If you know how to run commands in the command prompt, you’ll be a wiz at creating BAT files because it’s the same language. All you’re doing is telling the command prompt what you want to put in through a file, rather than typing it every time you run the command prompt. This saves you time and effort; but it also allows you to put in some logic (like simple loops, conditional statements, etc. that procedural programming is capable of conceptually).

There are SEVEN simple commands I want to familiarize you with for this program. Commands are NOT case sensitive, so don’t worry about that.

TITLE - The Window name for the BAT file.

ECHO - the “print” statement for BAT files. Anything following the word ECHO will be displayed in the command prompt as text, on its own line.

ECHO OFF – BAT writers typically put this at the beginning of their files. It means that the program won’t show the command that you told it to run while it’s running – it’ll just run the command. I’d recommend that after you run this test program, you try removing this line from your code to see what happens.

PAUSE - This outputs the “press any key to continue…” message that you’ve seen all too many times. It’s helpful because it pauses the BAT file execution until the user tells it to go again. If you don’t put this in your program, everything will speed by and end before you can see it. People typically put this in BAT files to give the user a chance to review the material on the screen before continuing.

CLS - Clears the DOS window (helpful if things get too cluttered!).

IPCONFIG – Outputs a lot of network information into your DOS box (network admins have dreams solely based off this command).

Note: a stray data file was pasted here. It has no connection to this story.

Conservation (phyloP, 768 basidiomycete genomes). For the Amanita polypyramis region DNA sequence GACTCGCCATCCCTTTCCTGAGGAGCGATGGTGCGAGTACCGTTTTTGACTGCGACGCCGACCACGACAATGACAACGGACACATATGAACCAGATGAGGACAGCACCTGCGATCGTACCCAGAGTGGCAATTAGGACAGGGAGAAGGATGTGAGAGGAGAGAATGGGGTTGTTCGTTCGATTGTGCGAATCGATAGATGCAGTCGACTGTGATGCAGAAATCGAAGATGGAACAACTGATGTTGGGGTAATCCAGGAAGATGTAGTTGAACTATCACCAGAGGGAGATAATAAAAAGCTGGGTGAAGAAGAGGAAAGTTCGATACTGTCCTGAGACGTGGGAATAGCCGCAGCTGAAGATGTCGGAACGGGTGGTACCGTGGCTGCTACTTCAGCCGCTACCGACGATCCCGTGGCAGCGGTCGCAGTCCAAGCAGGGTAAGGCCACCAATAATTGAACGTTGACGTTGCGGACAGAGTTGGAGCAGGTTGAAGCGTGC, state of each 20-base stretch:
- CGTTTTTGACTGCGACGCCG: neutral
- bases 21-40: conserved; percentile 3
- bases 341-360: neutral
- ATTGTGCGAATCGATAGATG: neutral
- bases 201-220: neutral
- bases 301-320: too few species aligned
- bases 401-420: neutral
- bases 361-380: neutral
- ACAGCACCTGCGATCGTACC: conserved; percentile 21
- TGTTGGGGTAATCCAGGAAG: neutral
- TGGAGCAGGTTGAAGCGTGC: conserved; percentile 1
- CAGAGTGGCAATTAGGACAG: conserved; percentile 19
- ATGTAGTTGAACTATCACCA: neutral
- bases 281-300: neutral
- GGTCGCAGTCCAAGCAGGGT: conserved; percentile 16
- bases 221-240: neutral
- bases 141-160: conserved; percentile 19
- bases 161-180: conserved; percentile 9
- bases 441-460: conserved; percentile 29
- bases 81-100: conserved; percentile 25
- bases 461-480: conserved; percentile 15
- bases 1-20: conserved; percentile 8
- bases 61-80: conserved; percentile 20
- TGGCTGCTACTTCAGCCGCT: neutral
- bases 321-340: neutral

PING - Pings an IP, letting you know if your computer was able to contact it. This command also returns the latency (ping time) and by default pings three times.

Step 3: Do Some Quick Logic

We need to plan our program out. Any good programmer will think about the general framework of their program before they dash into things – it prevents them from making logic mistakes that are hard to back out of.
For this program, we want to check the computer’s network/internet settings with an “ipconfig /all” command, and then review that information by giving the user time to read everything. Afterwards, we want to ping to figure out if we really truly have access to the internet. We’ll pause the program after this as well, because we want to know for sure that they saw it.  OK. Very simple program, very simple logic. Let’s write some code.

Step 4: Write Your BAT File

Right click your BAT file and click “edit” to bring up Notepad. The whole document should be blank – ready for some epic programmer input.

Rather than walking you line by line through the code (it’s extremely short) I’m going to use a code comment (example–   CODE  ::Comment) to let you know what we just did.I’m putting the actual code in bold to make things a bit easier to process.